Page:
I’d like to introduce myself and the Build LAB by way of this initial post. I am David Goldsmith, Ph.D., Visiting Assistant Professor in the Myers-Lawson School of Construction at Virginia Tech.
The Build LAB is part of the 2013 renovations and enrichment of Bishop-Favrao Hall, home of the Department of Building Construction and the Myers-Lawson School of Building Construction. The story of the LAB begins when I arrived at Virginia Tech in 2012 and was shown the existing Construction and Concrete Lab occupying the South end of the ground floor. The existing space was utilized for class related projects and research related experiments but was under equipped and under used. I was asked what we could do with the lab space, what would be impactful, what would be innovative.
I consider myself a craftsman, working mainly in wood and composites, and my first inclination was to build out the lab as a furniture focused woodworking shop. That was what I was most familiar with but all it had going for it was that it was in my comfort zone of expertise. Recognizing that wouldn’t cut it, I began to benchmark the Media Lab at MIT and the d.School at Stanford. Studying those successful programs was a great way to understand how the academy can foster innovation using design, materials, and technology.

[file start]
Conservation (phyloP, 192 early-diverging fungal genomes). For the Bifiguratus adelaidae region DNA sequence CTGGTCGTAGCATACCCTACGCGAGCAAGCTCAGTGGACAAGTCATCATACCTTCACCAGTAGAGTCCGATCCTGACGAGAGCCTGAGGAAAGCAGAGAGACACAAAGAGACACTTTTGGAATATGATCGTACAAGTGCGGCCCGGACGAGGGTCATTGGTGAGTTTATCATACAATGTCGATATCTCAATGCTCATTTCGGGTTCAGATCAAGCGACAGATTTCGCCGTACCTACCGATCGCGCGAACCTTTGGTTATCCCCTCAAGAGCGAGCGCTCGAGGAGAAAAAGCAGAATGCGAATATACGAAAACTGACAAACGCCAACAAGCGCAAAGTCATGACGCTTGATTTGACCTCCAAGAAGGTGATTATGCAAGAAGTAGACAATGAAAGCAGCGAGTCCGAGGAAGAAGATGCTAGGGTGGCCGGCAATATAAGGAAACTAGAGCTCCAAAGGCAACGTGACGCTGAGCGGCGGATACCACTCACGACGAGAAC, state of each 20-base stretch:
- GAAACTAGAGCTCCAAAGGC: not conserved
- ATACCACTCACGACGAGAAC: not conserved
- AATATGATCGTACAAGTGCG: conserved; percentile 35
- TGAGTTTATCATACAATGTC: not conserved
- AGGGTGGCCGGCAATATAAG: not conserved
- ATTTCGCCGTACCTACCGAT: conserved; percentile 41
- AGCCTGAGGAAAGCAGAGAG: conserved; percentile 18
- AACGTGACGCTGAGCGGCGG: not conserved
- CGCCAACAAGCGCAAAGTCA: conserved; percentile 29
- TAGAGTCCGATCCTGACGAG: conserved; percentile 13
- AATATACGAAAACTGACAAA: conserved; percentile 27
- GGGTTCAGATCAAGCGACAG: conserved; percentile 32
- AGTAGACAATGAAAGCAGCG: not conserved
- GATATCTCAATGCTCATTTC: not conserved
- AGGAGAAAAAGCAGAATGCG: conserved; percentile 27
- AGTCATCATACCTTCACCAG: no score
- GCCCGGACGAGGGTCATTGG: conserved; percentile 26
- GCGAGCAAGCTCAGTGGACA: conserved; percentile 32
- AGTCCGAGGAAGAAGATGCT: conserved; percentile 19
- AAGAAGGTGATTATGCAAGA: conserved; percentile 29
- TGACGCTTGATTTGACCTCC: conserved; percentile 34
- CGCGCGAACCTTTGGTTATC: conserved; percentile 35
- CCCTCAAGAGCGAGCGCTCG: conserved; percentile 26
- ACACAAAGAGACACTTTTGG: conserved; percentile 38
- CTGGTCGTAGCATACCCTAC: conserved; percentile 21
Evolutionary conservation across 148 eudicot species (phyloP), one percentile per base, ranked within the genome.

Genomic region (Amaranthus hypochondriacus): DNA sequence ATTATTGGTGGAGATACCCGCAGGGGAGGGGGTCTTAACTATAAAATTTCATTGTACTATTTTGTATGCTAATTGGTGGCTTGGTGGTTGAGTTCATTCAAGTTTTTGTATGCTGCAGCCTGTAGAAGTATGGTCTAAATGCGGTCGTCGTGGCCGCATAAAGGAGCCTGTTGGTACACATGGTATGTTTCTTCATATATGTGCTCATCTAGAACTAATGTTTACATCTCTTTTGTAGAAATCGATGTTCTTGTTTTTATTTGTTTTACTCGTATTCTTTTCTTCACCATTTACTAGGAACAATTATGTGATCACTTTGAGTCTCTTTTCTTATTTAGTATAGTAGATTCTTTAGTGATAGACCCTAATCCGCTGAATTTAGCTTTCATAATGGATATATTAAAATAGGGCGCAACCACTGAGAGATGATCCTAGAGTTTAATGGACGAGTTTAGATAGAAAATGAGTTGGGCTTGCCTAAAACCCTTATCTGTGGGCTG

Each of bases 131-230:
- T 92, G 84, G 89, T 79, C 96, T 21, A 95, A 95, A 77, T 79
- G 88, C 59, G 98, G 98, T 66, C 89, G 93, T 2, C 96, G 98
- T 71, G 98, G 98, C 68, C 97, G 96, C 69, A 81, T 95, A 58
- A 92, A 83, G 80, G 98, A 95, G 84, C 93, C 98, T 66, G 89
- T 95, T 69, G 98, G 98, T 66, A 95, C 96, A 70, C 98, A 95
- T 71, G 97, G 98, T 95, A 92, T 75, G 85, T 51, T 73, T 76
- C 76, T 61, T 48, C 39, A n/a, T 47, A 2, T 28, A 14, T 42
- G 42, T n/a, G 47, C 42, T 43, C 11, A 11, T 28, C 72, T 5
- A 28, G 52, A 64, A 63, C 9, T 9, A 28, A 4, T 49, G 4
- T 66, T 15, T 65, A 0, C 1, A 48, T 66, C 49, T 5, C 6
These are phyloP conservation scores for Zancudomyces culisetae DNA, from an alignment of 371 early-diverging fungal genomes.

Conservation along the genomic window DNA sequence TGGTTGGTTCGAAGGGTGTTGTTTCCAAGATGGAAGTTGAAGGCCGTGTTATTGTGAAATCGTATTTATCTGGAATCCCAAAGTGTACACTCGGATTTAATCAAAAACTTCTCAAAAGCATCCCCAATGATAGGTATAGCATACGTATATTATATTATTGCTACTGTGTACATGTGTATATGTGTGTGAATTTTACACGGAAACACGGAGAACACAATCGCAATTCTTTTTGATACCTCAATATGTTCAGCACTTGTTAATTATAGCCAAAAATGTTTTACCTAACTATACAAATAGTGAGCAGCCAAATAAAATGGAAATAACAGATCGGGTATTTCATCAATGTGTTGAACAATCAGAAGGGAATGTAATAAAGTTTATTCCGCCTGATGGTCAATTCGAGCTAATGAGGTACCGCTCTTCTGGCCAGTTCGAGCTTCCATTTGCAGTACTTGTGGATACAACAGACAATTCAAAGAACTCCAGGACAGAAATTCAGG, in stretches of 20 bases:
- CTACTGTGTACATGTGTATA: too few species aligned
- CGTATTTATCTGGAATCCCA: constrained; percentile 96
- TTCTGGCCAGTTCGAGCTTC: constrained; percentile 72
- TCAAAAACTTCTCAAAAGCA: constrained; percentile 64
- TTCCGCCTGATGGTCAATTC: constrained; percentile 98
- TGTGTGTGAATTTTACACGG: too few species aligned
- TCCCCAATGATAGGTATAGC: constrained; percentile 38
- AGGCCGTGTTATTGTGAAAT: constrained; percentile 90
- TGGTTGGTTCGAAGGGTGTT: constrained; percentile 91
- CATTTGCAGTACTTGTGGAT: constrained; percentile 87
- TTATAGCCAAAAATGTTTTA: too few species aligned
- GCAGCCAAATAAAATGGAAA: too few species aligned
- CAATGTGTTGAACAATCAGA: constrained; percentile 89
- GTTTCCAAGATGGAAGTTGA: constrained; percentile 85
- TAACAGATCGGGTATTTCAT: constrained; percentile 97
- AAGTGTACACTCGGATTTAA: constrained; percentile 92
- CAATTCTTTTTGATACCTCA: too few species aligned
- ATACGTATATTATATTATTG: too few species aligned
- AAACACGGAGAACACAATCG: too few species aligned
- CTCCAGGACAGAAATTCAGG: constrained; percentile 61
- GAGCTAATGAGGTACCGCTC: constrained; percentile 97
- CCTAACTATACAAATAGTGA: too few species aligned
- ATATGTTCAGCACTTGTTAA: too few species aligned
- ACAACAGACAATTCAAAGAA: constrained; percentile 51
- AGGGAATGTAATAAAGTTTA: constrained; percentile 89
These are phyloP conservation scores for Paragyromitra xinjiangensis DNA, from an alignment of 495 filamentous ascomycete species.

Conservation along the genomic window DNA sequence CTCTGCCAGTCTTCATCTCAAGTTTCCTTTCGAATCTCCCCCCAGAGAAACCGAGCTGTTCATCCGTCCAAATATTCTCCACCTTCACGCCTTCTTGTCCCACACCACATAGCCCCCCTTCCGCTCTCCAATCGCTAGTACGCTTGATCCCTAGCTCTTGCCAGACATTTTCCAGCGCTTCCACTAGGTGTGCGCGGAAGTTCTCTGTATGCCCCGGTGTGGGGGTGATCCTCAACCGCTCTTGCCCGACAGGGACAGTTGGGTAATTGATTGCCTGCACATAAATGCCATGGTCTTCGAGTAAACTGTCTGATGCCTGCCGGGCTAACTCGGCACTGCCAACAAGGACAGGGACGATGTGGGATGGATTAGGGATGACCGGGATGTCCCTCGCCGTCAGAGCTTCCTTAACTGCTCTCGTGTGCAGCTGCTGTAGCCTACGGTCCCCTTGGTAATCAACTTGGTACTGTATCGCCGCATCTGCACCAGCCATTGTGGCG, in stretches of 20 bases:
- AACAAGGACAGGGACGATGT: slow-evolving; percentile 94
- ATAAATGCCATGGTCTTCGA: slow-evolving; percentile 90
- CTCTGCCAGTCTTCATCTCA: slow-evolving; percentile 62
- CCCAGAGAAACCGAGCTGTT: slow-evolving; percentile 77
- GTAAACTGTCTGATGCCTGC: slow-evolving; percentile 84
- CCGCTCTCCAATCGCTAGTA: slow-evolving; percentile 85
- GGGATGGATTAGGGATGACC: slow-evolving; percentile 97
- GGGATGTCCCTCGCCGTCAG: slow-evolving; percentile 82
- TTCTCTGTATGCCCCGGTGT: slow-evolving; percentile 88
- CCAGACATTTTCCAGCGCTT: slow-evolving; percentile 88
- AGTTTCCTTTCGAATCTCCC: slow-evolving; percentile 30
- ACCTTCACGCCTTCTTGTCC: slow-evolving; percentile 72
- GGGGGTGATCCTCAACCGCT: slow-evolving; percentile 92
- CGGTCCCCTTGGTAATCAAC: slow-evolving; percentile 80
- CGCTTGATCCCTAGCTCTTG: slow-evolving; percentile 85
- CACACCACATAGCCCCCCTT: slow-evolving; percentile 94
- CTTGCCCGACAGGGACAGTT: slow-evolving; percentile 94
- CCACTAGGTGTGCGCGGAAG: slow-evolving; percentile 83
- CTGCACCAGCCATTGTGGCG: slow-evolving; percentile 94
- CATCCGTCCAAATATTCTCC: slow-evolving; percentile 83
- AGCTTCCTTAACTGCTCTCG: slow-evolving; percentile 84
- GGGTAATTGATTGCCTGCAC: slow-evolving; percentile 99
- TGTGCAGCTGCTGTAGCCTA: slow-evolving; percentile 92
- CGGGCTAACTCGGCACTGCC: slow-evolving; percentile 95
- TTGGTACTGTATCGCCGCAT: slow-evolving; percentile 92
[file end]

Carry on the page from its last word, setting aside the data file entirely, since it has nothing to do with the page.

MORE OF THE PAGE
One of the hallmarks of our benchmark programs, as well as the current trends in ‘Fab Labs’, digital production, and technologies like CNC routers and 3D printers is a major digital component and capabilities that would reduce as much as possible barriers to working to bringing things from ideas to physical objects. That observation meant moving away from traditional skill-based craftsmanship and toward knowledge and information based manufacturing and prototyping techniques. While the LAB features a compliment of traditional and essential machinery and equipment, skills using them is not a barrier to making things, though training and skill-building is a part of the LAB’s mission. I’m certainly happy to support traditional and modern craft woodworking but I don’t want users to be intimidated by dangerous and esoteric industrial machinery. I think I can say with confidence that the tool most familiar, most comfortable, and most ubiquitous for the Virginia Tech community is the computer. Our digital production equipment is the link between what is on the screen and what is in the real world.
A guiding principle throughout the development of the LAB is that the fewer steps, skills, and other types of barriers there are between user and product, the more things of all sorts will happen. In specifying equipment we look first and foremost at ease and transparency in use, power and capability are secondary. The best way to put the LAB to use is through doing rather than training, to engage users as quickly as possible in an iterative process of making rather than a procedural process of training and operating.
The Build LAB is itself an experiment at all levels. We’re trying to understand how users relate to machinery and equipment, to materials, and to each other. At the same time the things made and the techniques developed by said users are what will make the LAB a productive space, one that uses its resources to the fullest extent. In our first year we are very pleased to be working with the Center for Innovation and Learning (CIL) at Virginia Tech to support our work and help us refine our process and measure our results.
This website will serve as part of the LAB’s digital resources. It will serve the Virginia Tech community as well as be our link to the wider world, a place where we can share our work and communicate with others.